Tag: Vacation

An Argument Against the Summer Vacation

At Front Porch Republic, Jason Peters goes there:

There’s no paucity of smiling children, or of aching muscles after you’ve rough-housed the kids and cousins in the lake or pool, but then you can almost see the seeds of greater expectations germinating in the soils of their little brains. The danger is that they’ll grow up to live for their two weeks’ worth of vacation each year and hate the other fifty. And that is no way to live a life.

In fine, there is the sense that you have fully arrived: at long last you are all consumer, endlessly provided for and endlessly entertained. But if, deep down, you have reconciled yourself to your condition, which is not to play but to work, you know that without work you cannot fully inhabit your humanity. Or: all play and no work makes daddy a dull boy.

(Via Andrew Sullivan)

China’s Mandatory Vacation Woes

Forget about shrinking vacation syndrome. In China, workers are struggling with a complex schedule of mandatory holidays—followed by mandatory make-up days. The New York Times’ Andrew Jacobs explains:

According to a government-mandated holiday schedule that took effect in 2008, workers were given three consecutive days off last week for the Mid-Autumn Festival, but they were required to make up two of those by working the Saturday and Sunday on either end of the holiday.

This give-and-take arrangement is then repeated for the National Day holiday, with employees enjoying seven straight days off—Friday through Oct. 7—except only three of those are official free days. (The four “gifted days” will be made up over the weekends before and after.)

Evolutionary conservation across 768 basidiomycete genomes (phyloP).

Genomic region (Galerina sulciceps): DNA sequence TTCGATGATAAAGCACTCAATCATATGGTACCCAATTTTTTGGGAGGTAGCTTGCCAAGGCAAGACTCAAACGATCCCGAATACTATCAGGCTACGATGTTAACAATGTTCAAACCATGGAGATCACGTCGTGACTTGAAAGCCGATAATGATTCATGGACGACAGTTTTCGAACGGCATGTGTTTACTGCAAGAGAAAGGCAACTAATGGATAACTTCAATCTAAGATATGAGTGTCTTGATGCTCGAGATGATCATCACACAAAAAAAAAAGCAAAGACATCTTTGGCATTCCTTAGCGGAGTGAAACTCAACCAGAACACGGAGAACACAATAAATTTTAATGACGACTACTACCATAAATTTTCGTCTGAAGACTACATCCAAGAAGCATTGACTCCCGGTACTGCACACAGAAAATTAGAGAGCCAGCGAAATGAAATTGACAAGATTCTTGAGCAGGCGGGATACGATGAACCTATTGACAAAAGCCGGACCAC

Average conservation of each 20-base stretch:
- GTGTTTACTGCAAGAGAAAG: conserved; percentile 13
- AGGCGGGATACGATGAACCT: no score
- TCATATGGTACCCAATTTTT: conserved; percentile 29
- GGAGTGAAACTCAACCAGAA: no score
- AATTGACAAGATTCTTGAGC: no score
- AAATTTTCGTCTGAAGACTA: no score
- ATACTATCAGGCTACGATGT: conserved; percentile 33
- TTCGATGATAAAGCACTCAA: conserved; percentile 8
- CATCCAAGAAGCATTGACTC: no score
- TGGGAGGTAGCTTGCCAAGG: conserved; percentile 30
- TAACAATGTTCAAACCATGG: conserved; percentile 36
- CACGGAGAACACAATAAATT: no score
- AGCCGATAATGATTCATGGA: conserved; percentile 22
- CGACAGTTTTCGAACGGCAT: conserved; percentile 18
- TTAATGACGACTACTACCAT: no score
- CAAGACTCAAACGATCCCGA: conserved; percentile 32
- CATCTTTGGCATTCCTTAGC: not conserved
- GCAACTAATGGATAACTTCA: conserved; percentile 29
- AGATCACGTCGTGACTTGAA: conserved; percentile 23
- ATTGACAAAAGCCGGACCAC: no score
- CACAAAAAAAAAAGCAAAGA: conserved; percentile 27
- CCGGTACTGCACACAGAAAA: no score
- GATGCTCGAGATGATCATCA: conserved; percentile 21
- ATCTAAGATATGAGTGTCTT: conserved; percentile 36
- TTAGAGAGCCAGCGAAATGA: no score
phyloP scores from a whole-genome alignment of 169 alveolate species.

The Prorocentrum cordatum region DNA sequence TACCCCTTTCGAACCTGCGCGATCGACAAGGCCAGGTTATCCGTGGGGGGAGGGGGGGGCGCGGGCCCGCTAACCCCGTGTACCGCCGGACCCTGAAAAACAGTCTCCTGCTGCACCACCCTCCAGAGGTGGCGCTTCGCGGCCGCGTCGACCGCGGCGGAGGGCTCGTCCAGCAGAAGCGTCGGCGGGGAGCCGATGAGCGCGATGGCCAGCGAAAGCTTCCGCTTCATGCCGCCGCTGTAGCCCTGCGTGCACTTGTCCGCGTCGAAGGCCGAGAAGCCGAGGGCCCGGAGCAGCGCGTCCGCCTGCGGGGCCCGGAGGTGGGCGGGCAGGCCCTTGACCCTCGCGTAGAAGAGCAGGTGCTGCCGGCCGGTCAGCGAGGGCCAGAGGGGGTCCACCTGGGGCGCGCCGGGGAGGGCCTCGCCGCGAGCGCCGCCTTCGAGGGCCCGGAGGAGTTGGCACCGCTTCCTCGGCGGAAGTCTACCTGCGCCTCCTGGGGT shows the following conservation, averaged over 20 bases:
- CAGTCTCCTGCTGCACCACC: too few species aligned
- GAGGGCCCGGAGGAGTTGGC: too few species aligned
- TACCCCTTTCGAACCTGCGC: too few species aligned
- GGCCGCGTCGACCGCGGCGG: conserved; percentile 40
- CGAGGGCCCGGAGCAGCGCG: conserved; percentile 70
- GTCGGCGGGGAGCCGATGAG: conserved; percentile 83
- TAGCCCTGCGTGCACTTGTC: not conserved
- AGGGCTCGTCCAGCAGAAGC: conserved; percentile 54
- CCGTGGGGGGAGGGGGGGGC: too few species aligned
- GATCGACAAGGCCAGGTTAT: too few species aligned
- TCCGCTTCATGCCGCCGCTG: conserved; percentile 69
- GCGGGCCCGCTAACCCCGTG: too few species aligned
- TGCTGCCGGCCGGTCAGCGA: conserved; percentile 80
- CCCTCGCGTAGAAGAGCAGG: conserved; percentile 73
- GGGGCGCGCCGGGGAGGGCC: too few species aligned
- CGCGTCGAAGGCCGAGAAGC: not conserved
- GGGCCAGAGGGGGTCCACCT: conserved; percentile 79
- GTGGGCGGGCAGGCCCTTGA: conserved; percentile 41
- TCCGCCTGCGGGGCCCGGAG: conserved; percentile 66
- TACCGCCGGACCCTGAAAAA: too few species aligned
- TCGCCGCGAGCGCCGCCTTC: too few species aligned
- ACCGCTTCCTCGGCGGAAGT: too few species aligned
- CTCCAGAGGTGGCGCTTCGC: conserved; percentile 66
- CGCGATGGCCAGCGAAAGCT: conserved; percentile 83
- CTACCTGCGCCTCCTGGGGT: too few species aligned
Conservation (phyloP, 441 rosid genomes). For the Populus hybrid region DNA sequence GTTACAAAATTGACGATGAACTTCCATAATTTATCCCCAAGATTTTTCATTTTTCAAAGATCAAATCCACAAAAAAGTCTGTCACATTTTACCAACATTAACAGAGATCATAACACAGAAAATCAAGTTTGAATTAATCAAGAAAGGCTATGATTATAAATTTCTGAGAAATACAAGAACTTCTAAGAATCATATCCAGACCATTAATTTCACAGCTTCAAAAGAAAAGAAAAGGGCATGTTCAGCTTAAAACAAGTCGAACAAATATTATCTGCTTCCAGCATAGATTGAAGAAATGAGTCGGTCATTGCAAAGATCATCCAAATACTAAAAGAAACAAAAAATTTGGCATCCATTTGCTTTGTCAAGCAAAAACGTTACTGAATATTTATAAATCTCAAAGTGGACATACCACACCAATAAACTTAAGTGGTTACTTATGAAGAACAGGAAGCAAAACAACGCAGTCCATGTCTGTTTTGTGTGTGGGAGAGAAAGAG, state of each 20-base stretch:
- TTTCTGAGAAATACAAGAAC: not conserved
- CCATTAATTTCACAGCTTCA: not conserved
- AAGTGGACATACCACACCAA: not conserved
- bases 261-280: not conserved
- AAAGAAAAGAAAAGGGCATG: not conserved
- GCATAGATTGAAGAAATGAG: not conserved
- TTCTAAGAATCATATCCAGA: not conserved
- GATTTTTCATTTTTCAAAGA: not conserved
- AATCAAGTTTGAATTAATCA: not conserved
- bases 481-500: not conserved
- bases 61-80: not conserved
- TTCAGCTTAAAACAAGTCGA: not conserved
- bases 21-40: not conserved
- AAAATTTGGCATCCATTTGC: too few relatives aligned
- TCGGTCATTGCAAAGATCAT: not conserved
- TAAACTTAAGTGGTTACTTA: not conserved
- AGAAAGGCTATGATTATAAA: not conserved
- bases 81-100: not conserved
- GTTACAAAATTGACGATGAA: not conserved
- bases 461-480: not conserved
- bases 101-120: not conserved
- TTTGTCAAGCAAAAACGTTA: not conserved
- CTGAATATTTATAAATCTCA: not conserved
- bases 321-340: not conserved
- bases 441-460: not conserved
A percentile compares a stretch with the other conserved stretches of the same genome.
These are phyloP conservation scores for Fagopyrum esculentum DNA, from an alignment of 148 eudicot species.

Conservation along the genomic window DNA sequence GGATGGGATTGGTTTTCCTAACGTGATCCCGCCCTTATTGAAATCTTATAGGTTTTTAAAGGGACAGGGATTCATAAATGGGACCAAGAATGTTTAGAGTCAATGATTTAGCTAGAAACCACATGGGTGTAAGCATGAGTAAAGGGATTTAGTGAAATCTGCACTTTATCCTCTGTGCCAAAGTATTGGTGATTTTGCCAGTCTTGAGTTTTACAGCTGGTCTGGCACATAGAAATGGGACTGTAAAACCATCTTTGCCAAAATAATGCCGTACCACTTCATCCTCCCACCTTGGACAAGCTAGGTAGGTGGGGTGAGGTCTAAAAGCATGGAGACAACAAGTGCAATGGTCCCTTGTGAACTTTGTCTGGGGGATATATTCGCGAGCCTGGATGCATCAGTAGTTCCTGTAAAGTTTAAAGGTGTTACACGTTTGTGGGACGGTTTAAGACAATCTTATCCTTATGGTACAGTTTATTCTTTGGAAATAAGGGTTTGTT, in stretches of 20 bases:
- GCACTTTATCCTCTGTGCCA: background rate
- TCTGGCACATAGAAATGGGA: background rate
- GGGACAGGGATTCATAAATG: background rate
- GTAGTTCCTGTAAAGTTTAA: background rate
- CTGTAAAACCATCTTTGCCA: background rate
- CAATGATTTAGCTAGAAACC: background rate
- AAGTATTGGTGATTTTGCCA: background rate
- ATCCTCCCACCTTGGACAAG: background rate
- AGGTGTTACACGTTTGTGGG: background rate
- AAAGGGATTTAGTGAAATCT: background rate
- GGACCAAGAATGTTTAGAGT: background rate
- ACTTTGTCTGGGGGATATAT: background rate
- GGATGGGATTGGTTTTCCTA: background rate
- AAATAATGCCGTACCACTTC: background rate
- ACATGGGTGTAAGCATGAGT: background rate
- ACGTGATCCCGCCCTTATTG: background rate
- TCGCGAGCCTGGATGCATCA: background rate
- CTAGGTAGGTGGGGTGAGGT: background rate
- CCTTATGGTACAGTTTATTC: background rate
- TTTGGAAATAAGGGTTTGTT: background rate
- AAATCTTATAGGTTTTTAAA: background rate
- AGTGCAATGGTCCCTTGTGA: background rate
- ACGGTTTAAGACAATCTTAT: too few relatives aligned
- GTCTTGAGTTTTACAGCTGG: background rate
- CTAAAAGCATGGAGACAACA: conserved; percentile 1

If you have trouble with the math, you are in good company.

Apparently, an internet cheat sheet has been circulating that aims to help. Here’s its breakdown: “One day off, three days on, three days off, six days on, seven days off, two days on, one day off.” Clear as mud, huh?

Slate Takes a Nudist Vacation

“Human Guinea Pig” columnist Emily Yoffe bared all for journalism. Here’s the introduction to her resulting, funny dispatch:

The most disconcerting part of my visit to a nudist camp I’ll call “Hidden Bush” occurred when I got in a discussion about the benefits of nudity with a longtime member I’ll call “Dick.” Nudists, nudists will tell you, are very friendly, and Dick had spotted me as a newcomer as I stood naked and adrift by the pool. He came over to welcome me and proselytize for the benefits of nudism. He told me about the cruise he had taken to Alaska with 2,000 other naked people, and as I tried to envision all of this sagging flesh chugging toward unsuspecting caribou, I was distracted by a more immediate, awful sight. I could see myself reflected in Dick’s sunglasses. All of me. It was impossible to follow our chitchat as I watched my pale flesh quiver every time I made a gesture.

Political Pundits Tackle American Vacation Time

‘Tis the season for lots of vacation talk, and so the Capitol Hill crowd turned its attention to shrinking vacation syndrome this week: First, a British columnist speculated that Americans “find it hard to relax” because of their Puritan heritage. Washington Post columnist Ezra Klein responded: